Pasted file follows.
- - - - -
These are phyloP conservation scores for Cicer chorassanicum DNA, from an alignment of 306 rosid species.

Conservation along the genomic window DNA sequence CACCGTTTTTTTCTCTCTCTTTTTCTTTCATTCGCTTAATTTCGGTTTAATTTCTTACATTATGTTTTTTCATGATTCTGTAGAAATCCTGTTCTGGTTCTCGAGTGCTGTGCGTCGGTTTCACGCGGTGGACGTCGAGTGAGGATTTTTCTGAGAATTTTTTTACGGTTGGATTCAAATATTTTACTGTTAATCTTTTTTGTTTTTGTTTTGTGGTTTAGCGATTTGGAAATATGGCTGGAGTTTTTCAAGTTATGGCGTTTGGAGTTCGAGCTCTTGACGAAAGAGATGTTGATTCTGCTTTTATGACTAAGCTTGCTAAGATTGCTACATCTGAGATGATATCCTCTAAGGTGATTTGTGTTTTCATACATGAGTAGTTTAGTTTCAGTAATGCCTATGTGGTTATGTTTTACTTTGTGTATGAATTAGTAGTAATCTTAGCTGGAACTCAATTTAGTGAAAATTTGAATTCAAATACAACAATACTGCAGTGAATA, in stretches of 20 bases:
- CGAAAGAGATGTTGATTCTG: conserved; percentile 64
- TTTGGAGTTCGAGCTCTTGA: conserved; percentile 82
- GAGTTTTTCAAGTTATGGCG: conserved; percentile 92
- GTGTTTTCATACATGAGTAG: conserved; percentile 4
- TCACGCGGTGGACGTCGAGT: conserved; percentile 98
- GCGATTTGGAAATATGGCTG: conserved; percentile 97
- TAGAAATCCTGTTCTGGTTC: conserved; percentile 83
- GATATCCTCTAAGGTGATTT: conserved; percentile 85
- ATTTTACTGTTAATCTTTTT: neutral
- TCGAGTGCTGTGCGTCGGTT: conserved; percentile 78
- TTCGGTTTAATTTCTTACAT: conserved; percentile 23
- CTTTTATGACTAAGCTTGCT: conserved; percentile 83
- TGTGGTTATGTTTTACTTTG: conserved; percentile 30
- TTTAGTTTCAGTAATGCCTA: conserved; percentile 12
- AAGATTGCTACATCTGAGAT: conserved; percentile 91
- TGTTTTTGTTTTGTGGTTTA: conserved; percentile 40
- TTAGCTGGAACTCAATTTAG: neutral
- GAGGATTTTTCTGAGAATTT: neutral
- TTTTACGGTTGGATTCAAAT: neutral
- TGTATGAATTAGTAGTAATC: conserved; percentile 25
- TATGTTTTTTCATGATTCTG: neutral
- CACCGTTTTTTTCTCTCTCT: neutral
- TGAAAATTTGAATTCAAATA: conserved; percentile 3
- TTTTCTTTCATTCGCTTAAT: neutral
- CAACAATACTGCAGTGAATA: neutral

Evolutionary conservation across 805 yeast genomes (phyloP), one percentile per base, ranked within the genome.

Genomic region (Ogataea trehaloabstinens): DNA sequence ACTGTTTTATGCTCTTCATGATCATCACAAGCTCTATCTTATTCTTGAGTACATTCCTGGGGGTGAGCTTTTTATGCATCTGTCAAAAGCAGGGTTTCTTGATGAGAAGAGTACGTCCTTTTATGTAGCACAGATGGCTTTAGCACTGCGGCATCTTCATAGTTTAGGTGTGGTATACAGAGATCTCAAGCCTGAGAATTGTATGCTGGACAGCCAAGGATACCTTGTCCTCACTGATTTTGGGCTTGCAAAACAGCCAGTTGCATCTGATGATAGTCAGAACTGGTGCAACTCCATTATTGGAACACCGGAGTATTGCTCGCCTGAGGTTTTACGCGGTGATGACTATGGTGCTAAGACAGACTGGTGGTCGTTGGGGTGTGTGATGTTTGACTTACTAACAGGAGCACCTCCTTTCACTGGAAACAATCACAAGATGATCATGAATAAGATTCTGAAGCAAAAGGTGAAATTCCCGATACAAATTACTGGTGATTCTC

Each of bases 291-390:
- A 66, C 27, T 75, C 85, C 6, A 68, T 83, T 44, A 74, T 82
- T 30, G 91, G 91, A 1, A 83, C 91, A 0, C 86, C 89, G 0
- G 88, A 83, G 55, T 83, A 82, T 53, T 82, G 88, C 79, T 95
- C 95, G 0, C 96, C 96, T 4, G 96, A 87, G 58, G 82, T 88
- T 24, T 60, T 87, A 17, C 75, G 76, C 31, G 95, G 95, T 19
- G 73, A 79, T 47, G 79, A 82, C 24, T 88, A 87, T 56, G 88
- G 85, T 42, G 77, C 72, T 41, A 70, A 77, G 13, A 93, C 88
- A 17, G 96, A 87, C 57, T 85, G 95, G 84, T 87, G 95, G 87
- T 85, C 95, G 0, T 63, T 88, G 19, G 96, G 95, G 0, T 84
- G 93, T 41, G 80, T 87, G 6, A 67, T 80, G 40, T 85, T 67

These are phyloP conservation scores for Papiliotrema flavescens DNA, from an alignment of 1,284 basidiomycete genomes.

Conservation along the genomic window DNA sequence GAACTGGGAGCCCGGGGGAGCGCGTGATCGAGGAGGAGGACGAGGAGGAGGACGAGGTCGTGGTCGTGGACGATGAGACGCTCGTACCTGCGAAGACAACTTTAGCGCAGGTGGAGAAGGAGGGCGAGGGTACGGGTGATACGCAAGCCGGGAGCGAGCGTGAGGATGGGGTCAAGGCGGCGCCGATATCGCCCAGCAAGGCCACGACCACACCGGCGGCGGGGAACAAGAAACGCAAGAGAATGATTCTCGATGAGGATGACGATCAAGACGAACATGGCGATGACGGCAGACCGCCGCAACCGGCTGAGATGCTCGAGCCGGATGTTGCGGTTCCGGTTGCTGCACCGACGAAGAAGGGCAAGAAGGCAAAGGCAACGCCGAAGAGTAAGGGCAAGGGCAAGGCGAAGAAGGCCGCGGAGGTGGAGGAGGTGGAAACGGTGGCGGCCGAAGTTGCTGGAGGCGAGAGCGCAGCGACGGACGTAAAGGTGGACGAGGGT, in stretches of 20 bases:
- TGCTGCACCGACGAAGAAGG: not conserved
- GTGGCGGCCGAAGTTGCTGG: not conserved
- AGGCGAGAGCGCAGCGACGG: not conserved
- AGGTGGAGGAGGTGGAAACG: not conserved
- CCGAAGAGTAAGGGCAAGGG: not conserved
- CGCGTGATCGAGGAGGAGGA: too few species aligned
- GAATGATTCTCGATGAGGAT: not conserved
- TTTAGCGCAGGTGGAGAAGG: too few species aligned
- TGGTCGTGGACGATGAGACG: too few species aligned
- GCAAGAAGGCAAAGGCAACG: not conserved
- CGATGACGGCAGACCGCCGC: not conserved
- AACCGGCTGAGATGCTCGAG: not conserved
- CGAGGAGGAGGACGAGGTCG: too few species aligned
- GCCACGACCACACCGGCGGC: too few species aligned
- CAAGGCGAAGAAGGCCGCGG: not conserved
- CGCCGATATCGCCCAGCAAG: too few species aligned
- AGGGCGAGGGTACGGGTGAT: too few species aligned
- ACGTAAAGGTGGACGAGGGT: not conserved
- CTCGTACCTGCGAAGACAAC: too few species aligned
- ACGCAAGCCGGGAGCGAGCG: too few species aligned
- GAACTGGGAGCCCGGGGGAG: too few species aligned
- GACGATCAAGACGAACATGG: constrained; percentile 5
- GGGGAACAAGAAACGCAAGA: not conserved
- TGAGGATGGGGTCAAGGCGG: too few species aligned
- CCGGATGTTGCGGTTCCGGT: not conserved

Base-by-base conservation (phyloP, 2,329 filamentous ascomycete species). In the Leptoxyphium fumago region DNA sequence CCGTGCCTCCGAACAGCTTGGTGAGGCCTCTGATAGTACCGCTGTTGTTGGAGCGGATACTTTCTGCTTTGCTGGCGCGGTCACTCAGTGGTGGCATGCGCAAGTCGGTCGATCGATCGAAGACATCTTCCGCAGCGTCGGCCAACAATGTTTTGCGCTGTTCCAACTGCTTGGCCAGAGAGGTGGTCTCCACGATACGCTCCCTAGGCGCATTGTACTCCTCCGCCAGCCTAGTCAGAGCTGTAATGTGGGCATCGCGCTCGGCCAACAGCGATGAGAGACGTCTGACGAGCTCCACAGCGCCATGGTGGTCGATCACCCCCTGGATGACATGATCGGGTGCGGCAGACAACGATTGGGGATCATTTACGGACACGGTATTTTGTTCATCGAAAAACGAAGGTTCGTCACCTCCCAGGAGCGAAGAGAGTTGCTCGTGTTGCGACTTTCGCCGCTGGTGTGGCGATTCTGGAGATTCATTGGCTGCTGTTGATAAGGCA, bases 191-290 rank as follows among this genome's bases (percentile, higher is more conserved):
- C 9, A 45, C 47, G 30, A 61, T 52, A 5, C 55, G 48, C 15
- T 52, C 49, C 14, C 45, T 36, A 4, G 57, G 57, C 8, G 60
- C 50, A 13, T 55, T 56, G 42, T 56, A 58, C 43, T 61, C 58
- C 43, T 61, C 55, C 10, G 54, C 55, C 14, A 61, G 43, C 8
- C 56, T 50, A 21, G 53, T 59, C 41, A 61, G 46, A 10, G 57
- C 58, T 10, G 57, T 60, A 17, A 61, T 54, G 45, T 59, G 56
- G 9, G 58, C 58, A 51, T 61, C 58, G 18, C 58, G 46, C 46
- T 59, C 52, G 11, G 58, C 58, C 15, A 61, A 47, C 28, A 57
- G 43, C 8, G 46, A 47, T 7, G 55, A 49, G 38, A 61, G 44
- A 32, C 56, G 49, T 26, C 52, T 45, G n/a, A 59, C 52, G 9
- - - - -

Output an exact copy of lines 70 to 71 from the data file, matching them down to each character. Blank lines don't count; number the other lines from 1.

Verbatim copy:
- T 52, C 49, C 14, C 45, T 36, A 4, G 57, G 57, C 8, G 60
- C 50, A 13, T 55, T 56, G 42, T 56, A 58, C 43, T 61, C 58